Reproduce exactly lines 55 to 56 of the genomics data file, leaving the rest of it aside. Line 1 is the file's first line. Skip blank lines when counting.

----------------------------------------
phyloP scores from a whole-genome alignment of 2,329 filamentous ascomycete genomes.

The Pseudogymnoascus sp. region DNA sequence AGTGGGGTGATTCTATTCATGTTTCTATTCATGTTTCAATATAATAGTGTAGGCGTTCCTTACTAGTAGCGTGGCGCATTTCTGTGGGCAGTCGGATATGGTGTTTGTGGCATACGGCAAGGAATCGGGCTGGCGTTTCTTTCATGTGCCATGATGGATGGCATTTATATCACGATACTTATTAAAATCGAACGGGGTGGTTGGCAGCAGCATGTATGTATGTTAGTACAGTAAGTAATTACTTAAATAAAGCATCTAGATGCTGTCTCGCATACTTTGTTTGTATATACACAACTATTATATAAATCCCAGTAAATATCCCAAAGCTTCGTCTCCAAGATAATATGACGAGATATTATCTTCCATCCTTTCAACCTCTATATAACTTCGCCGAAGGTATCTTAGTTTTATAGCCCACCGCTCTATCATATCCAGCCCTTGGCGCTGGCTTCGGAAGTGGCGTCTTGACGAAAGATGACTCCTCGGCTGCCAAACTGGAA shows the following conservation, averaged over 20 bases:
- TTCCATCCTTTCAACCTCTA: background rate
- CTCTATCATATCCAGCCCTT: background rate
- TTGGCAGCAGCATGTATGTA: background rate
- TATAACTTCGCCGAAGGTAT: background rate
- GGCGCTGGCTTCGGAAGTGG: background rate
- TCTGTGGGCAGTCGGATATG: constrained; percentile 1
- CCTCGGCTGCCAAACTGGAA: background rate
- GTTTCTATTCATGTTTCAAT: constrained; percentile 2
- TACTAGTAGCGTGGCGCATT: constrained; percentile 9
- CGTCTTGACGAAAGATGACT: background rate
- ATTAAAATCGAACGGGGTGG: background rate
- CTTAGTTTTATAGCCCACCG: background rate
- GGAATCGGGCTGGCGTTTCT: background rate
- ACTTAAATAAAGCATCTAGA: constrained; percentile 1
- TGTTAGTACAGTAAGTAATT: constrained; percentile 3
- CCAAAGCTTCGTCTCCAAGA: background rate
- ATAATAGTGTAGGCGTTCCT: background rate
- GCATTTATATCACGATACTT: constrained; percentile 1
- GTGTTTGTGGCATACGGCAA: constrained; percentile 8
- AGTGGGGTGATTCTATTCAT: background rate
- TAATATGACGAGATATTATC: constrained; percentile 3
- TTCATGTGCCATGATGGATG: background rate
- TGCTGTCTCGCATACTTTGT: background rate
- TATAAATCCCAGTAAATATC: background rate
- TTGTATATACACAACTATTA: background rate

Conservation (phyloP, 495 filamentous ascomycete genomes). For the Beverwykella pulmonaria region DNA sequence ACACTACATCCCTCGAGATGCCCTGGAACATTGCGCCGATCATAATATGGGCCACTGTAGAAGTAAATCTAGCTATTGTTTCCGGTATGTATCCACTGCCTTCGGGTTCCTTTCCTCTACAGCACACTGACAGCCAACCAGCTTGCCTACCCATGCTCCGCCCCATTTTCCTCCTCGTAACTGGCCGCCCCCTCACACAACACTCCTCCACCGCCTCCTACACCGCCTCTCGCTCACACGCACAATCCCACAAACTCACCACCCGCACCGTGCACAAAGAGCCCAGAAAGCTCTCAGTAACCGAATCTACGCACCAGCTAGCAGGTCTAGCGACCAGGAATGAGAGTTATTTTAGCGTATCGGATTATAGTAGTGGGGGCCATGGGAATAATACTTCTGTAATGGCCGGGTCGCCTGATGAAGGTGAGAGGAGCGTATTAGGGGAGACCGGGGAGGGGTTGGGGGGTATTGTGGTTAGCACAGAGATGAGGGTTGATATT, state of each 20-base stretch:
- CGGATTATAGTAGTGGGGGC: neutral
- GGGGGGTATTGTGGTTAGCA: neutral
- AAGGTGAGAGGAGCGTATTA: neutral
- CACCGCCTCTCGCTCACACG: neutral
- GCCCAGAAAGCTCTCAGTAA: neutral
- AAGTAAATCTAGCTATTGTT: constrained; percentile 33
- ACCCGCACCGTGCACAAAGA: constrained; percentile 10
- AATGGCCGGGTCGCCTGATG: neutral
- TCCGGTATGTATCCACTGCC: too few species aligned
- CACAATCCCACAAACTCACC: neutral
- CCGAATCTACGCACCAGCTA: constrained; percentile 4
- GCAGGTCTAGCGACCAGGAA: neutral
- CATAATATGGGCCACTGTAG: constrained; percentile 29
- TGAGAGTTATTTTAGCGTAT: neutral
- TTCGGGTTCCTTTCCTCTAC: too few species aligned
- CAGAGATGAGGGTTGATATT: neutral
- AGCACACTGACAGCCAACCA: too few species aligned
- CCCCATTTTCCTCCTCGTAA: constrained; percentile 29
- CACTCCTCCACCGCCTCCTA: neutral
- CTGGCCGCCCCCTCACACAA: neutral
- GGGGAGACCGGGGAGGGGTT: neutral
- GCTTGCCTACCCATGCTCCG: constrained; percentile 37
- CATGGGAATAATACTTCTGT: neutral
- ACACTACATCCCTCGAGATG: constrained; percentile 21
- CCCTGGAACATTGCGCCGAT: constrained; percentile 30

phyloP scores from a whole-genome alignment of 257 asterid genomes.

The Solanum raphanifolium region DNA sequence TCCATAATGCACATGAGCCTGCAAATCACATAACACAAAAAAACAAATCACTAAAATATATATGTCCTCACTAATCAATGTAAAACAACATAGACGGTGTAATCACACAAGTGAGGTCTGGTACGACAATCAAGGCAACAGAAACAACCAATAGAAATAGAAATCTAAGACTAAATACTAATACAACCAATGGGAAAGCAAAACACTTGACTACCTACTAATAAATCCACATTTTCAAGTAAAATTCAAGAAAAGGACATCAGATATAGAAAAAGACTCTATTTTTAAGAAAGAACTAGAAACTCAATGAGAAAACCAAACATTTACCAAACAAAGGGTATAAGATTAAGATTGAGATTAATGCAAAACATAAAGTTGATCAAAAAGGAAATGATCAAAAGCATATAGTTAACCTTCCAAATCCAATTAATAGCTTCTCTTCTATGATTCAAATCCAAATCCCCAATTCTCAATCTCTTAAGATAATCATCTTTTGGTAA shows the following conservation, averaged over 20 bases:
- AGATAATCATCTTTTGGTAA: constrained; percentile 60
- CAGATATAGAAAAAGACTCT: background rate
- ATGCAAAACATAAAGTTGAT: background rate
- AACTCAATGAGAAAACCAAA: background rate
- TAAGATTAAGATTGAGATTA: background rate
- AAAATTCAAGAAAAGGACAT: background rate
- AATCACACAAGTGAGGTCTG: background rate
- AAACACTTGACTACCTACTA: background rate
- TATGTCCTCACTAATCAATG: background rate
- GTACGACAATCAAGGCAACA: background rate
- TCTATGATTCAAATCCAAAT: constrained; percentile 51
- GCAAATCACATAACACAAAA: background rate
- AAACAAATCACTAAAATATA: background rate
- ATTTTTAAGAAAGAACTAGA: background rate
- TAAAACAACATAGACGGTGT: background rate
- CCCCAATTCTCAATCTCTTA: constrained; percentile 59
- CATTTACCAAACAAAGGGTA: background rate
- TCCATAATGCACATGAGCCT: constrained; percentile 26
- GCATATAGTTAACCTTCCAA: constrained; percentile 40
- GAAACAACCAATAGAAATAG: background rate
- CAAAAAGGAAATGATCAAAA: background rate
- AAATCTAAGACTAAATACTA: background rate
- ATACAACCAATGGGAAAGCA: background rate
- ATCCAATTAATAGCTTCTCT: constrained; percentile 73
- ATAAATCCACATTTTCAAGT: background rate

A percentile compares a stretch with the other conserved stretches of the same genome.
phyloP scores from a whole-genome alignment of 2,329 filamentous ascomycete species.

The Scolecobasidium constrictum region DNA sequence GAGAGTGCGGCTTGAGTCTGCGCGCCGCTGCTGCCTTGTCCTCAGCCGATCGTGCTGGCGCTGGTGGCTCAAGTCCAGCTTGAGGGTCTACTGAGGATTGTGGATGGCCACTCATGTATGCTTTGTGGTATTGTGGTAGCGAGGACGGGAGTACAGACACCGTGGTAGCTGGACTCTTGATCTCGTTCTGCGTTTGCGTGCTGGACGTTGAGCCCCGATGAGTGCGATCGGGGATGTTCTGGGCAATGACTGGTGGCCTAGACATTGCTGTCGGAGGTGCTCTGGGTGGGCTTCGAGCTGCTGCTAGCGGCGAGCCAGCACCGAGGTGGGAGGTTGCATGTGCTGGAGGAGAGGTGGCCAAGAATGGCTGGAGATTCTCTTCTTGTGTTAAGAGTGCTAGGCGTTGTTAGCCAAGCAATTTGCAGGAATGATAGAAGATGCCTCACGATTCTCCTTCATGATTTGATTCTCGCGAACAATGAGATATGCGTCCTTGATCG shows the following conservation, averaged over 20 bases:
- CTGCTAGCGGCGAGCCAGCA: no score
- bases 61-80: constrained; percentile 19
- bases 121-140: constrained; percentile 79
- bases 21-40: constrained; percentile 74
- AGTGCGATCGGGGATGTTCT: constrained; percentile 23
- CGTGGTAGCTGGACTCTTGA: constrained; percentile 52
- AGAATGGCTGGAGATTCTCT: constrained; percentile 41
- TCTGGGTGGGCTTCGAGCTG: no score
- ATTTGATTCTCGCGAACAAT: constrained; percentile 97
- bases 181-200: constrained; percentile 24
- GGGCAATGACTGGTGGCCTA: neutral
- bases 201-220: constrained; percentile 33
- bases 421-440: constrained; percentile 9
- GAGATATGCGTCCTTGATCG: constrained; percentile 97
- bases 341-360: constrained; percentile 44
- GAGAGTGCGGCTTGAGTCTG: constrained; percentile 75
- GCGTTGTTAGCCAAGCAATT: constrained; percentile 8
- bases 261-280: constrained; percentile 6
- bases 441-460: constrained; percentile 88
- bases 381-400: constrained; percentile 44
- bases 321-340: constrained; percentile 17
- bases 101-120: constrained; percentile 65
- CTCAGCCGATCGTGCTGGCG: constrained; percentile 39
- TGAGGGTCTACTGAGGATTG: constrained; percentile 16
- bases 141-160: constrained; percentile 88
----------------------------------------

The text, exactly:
The Solanum raphanifolium region DNA sequence TCCATAATGCACATGAGCCTGCAAATCACATAACACAAAAAAACAAATCACTAAAATATATATGTCCTCACTAATCAATGTAAAACAACATAGACGGTGTAATCACACAAGTGAGGTCTGGTACGACAATCAAGGCAACAGAAACAACCAATAGAAATAGAAATCTAAGACTAAATACTAATACAACCAATGGGAAAGCAAAACACTTGACTACCTACTAATAAATCCACATTTTCAAGTAAAATTCAAGAAAAGGACATCAGATATAGAAAAAGACTCTATTTTTAAGAAAGAACTAGAAACTCAATGAGAAAACCAAACATTTACCAAACAAAGGGTATAAGATTAAGATTGAGATTAATGCAAAACATAAAGTTGATCAAAAAGGAAATGATCAAAAGCATATAGTTAACCTTCCAAATCCAATTAATAGCTTCTCTTCTATGATTCAAATCCAAATCCCCAATTCTCAATCTCTTAAGATAATCATCTTTTGGTAA shows the following conservation, averaged over 20 bases:
- AGATAATCATCTTTTGGTAA: constrained; percentile 60